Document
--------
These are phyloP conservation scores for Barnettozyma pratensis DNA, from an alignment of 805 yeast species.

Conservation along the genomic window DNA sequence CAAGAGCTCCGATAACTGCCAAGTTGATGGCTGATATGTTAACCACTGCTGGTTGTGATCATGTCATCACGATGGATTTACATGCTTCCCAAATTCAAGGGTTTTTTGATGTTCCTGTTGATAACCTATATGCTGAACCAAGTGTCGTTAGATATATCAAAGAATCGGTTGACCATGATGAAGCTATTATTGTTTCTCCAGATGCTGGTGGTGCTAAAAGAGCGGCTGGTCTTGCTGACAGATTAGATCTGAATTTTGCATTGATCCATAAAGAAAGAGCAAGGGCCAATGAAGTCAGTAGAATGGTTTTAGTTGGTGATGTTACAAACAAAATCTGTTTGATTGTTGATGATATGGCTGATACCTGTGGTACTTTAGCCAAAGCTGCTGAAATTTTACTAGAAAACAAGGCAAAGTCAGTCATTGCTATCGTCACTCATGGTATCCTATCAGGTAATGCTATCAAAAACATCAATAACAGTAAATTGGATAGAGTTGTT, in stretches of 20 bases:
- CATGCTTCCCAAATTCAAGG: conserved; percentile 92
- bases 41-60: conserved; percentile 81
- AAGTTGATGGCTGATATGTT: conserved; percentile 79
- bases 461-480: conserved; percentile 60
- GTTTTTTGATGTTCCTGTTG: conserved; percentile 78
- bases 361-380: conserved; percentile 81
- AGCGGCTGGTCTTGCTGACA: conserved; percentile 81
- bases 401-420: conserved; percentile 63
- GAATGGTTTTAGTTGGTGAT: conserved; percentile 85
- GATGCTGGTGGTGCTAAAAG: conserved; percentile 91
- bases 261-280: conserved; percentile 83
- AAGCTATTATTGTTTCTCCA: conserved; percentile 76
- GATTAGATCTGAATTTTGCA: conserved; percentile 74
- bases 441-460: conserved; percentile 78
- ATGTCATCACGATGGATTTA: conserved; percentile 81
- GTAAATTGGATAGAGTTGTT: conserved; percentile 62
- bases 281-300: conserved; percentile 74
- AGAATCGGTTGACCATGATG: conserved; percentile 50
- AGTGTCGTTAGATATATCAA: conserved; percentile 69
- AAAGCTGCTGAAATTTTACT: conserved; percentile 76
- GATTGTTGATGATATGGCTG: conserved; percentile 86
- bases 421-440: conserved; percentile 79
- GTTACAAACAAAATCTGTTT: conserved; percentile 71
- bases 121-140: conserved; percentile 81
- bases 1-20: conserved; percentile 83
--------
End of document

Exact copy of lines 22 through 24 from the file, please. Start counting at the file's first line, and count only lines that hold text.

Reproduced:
- AAAGCTGCTGAAATTTTACT: conserved; percentile 76
- GATTGTTGATGATATGGCTG: conserved; percentile 86
- bases 421-440: conserved; percentile 79